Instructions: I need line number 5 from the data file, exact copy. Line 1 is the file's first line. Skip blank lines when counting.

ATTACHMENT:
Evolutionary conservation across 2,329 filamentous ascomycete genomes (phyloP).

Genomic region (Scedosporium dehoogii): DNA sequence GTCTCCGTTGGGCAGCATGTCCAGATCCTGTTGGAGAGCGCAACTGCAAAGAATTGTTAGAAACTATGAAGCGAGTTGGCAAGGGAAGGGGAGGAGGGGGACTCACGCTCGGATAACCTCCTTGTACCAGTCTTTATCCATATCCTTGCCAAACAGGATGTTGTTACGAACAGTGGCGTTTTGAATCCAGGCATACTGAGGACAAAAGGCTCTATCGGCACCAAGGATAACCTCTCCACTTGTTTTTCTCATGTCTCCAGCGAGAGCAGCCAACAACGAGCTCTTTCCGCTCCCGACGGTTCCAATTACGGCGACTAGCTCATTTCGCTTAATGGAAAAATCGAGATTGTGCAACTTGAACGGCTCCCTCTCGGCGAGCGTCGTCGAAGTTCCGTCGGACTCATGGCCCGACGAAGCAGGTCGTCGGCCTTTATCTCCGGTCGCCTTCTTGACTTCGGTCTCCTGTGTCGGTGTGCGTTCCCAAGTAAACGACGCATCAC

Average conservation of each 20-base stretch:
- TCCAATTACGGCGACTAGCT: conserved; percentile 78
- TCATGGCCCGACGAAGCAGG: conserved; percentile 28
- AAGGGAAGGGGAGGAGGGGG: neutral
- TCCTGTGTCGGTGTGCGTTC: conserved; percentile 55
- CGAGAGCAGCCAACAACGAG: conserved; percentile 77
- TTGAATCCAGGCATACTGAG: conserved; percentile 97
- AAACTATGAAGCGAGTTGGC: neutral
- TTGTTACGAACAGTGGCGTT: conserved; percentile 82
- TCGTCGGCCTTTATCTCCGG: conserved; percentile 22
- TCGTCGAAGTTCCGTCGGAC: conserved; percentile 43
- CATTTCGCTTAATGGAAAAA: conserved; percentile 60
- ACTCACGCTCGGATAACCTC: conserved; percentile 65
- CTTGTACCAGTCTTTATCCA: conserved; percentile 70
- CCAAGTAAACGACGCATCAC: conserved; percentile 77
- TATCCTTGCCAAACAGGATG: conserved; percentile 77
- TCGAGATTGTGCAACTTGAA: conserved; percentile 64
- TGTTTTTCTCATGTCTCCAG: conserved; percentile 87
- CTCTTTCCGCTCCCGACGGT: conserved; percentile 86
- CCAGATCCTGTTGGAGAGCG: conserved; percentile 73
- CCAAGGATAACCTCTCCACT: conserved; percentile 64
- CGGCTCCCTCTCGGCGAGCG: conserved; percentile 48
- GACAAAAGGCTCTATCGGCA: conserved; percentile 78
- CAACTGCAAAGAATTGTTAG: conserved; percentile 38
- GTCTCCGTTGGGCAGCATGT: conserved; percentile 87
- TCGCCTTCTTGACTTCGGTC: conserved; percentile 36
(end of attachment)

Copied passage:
- TCATGGCCCGACGAAGCAGG: conserved; percentile 28